Our family’s favourite namkeen is Haldiram’s ‘All In One’. Our favourite food-court order is the ‘thali’. I recall that since childhood, I was fixated on completing the ‘entire’ syllabus, even when I could have skipped some topics.
And of course, I continue to do this as a baker. You all know that we put a special focus on healthy baking in all our recipes. For the breads I bake at home, I tend to add ‘all’ nutritious ingredients in ‘one’ bread.
And I really do mean ALL: wheat, multi grains, seeds, eggs, whey water, buttermilk, nuts’ meal, olive oil, honey, lemon — sometimes semi-cooked porridge and even oats. As I told this to my kids, they said, “aur kuch bacha hai?” 🙂
Today, I share this recipe with all of you. Introducing, the ‘All in One’!
How to tackle coarse grains?
Grains like corn, amaranth, buckwheat, flax, millets etc are very nutritious, but the breads baked from their flour would be very dense. There is no gluten for elasticity and so there is no open crumb structure. These breads don’t rise as much and feel like bricks to the touch. Usually, your options are to add bread ‘improvers’ or wheat gluten.
We want to keep recipes simple and sans additives of any sort. So, I have added some maida, a dash of soda, soaked flaxseed and chia seeds, lemon or vinegar say a tsp and use milk , buttermilk, some oil/ butter.
I know this seems like a handful, but we get tasty, soft, nutty breads. More importantly, this allows me to add a variety of multi-grain flours for that extra healthy spin.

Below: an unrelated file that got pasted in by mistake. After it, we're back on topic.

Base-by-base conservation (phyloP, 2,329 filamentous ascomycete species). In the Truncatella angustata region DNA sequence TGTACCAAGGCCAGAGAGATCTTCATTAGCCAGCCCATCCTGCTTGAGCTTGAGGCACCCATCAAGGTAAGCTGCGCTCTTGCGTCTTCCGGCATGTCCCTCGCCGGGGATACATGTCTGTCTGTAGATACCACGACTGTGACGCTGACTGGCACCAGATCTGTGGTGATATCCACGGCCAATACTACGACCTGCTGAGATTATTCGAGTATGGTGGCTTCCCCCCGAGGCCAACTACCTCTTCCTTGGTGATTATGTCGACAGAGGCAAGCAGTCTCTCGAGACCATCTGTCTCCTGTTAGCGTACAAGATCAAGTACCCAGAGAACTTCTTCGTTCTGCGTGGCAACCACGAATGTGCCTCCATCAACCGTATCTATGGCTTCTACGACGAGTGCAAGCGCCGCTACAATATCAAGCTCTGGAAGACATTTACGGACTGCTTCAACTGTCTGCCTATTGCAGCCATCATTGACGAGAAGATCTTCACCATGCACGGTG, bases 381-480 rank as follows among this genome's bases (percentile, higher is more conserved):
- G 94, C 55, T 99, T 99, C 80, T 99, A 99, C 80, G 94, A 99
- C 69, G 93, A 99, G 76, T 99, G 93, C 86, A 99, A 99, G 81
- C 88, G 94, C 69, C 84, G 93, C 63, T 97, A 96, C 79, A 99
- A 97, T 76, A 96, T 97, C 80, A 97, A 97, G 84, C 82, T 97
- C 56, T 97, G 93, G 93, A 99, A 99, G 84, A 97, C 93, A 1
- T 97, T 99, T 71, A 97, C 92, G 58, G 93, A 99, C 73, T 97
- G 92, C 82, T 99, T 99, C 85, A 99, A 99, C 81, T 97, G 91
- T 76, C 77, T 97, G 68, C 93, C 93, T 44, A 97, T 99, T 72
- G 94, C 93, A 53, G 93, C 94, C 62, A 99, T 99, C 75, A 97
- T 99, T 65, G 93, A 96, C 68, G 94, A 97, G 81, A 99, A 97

- Wheat flour – 1 cup (140 grams). Beginners can use ½ cup!
- Maida – ½ cup (60 grams). Beginners can use 1 cup!
- Mixed millet flour – ½ cup (70 grams) (bajra,ragi, quinoa)
- Buckwheat flour – ¼ cup (35 grams)
- Oats – ½ cup . They should be soaked in warm water for ½ an hour. Water should be enough to cover it.
- Mixed seeds – ¼ cup (chia, flax, sunflower. sesame, pumpkin, soaked in warm water and then grind coarsely) Some more for topping before baking.
- Isabgol or psyllium husk – 1 tbsp (soaked in warm water)
- Fresh herbs such as coriander, basil, mint or dry kasoori methi and/or spice, if you may.
- Apple cider vinegar or lemon or vinegar – 2 tsp
- Honey – 1 tbsp
- Salt – 1 tsp
- Baking Soda – 1 pinch
- Buttermilk or milk and water mixture for kneading – 1&¼ cup to make a soft dough.
- Olive oil – 2 tbsp
- Yeast – 2 tsp
“What if I don’t have buttermilk?”
If there is no buttermilk at hand use curd water mix or milk and water mix. Curd and buttermilk or milk helps in making softer breads specially when using coarse grains and also help in leavening. The protein helps give a nice brownish hue to the crust.
Procedure is same as Wholewheat Bread. Some important points for this particular bread:
Knead well with liquids at room temperature or just lukewarm, for at least 10 minutes. The dough should be very soft (much softer than our chapati dough).
Ferment for slightly longer time than the normal wheat or wheat maida bread dough, say 1 hour in this warm weather such that it doubles.
Deflate, prove in loaf tin for ½ an hour (warm weather) till it takes the shape of a nice loaf and rises slightly above the tin. Ensure it doesn’t go flat or cracks. The bread will rise further while baking.
Bake at 180 degree celsius for about 40 minutes, till done.
And that’s it!
This is a particular favourite of ours. It goes really well with everything —it’s a wonderful replacement for pav.
Like I said, the extra ingredients (psyllium husk or isabgol, chia and flax egg etc.) help the dough rise. Here I am trying with four different flours, but there really is no end to the combinations — add as little or as much as you want. The same goes for the seeds — stick to what you like the most.
Do try this on Sunday, and let me know how it goes. Take care!